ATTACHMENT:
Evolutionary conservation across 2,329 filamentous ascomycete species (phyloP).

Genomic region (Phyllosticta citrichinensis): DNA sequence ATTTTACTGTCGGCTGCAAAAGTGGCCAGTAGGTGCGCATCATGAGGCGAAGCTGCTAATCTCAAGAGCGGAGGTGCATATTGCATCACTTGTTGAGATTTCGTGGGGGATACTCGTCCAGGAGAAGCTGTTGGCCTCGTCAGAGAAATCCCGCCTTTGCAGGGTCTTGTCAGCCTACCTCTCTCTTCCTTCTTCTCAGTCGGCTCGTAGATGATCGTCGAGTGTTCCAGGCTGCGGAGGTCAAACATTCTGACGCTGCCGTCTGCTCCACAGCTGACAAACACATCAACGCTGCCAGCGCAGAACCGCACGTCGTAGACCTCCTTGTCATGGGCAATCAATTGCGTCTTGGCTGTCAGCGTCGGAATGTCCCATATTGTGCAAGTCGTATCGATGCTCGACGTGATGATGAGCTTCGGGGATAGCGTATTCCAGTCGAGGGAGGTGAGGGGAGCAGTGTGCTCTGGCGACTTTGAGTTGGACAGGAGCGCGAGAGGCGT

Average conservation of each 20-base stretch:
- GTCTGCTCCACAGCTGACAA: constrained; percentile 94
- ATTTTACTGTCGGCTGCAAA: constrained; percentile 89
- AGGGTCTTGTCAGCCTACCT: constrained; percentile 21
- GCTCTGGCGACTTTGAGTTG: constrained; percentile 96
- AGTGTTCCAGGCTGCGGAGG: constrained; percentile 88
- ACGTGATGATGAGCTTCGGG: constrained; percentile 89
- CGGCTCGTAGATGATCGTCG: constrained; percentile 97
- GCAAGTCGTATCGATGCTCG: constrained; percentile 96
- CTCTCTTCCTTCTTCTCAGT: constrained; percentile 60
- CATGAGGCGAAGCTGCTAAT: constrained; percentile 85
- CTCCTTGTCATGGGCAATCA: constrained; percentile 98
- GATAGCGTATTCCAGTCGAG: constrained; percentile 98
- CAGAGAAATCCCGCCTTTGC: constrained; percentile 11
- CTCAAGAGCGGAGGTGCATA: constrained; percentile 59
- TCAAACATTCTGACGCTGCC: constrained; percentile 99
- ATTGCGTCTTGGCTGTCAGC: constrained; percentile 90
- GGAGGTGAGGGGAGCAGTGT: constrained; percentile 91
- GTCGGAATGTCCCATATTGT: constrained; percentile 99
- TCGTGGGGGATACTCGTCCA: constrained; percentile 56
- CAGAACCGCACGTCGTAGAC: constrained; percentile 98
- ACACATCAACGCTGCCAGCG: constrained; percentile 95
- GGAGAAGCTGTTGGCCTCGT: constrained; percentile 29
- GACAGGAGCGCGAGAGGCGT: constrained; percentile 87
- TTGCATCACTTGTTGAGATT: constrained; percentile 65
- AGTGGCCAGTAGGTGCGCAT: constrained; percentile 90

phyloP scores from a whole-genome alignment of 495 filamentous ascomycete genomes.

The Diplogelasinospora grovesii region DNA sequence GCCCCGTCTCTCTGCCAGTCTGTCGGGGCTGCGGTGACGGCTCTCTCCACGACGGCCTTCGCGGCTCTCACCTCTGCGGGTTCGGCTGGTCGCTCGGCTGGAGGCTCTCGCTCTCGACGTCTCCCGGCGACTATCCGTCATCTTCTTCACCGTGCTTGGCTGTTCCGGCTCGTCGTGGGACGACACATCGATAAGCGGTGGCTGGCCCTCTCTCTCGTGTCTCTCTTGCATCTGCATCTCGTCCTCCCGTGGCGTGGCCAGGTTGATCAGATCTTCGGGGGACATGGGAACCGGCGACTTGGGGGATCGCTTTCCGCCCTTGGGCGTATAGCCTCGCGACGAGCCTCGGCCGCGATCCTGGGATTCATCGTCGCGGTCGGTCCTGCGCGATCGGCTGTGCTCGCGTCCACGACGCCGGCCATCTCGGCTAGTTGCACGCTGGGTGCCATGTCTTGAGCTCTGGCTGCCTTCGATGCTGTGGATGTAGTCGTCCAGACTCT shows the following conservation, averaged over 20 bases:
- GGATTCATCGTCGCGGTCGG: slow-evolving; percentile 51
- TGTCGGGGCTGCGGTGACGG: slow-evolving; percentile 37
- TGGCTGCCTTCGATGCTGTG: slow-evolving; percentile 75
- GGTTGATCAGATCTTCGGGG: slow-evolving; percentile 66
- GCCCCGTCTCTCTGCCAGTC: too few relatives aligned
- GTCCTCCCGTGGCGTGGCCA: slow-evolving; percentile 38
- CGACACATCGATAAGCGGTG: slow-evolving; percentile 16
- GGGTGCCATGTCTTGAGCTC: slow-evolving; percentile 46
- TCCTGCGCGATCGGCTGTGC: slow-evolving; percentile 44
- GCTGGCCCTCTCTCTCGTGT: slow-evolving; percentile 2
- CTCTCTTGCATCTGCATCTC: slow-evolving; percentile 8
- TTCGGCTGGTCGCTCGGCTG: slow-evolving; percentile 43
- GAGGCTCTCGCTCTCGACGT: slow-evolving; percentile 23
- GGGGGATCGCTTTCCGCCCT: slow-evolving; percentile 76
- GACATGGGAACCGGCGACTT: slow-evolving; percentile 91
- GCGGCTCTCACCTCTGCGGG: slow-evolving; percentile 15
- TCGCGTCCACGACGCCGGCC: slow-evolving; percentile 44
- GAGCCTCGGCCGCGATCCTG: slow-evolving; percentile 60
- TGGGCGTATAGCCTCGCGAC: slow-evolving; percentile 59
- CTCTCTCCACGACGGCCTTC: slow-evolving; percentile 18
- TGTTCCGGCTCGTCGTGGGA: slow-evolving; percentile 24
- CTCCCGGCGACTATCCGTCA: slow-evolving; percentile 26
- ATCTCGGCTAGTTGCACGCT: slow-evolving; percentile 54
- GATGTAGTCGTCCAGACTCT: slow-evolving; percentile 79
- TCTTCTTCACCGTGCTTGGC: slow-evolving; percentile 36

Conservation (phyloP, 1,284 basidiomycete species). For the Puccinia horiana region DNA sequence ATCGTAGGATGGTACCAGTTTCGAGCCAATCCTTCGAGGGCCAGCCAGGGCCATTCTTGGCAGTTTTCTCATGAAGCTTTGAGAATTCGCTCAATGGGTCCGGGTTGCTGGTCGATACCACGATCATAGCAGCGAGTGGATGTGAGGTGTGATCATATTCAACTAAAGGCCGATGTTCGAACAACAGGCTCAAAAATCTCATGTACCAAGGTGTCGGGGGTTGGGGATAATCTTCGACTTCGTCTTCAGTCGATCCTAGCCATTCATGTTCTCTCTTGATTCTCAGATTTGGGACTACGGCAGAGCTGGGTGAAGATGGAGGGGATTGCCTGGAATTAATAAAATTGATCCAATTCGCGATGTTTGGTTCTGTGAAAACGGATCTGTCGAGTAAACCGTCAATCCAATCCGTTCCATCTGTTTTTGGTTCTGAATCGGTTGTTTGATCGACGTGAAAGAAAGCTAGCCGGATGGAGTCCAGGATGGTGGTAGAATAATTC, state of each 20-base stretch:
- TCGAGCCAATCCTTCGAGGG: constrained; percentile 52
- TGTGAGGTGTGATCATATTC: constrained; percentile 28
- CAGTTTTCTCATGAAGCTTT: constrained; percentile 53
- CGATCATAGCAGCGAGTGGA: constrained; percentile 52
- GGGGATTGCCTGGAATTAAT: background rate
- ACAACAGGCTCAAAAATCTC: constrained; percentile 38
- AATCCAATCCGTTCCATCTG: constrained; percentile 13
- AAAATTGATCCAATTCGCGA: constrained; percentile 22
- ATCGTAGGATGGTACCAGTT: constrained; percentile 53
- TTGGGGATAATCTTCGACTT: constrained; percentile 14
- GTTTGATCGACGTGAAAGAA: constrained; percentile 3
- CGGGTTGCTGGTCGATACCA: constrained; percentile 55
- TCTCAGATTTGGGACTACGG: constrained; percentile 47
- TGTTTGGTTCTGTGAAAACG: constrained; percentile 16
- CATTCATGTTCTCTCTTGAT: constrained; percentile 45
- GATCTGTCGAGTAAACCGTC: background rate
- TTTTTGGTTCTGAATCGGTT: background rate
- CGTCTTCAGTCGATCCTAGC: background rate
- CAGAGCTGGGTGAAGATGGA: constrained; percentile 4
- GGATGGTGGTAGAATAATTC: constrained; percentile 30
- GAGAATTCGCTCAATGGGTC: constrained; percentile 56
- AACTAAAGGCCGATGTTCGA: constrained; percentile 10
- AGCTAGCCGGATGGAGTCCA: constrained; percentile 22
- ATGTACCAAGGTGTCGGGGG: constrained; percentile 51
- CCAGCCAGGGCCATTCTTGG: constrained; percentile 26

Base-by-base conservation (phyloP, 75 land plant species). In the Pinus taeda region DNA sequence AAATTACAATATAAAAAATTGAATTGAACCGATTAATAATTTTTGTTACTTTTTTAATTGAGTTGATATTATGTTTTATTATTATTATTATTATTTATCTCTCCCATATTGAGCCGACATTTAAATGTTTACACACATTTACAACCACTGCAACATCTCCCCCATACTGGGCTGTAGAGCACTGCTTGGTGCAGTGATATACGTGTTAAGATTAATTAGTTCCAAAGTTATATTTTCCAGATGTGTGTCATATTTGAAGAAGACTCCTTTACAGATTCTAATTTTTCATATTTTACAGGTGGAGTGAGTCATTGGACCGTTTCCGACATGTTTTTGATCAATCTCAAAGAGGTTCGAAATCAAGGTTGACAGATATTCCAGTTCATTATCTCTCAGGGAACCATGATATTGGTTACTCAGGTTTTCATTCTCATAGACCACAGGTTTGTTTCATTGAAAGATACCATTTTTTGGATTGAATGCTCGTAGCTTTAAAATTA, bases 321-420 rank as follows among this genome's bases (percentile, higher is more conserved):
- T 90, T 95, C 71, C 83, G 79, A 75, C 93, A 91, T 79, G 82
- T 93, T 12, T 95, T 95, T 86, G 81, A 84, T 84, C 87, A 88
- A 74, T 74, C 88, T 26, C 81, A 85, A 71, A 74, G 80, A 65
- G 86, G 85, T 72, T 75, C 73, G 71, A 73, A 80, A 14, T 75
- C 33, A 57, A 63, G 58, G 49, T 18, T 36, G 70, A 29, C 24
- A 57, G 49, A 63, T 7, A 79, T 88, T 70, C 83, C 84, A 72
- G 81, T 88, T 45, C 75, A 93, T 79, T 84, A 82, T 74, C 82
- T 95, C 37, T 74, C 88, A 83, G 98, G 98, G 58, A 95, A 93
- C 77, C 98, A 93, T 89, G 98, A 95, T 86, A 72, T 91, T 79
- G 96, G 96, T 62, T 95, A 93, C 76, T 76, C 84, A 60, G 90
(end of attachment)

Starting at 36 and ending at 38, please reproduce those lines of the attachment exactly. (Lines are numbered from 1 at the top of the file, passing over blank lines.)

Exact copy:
- GTCCTCCCGTGGCGTGGCCA: slow-evolving; percentile 38
- CGACACATCGATAAGCGGTG: slow-evolving; percentile 16
- GGGTGCCATGTCTTGAGCTC: slow-evolving; percentile 46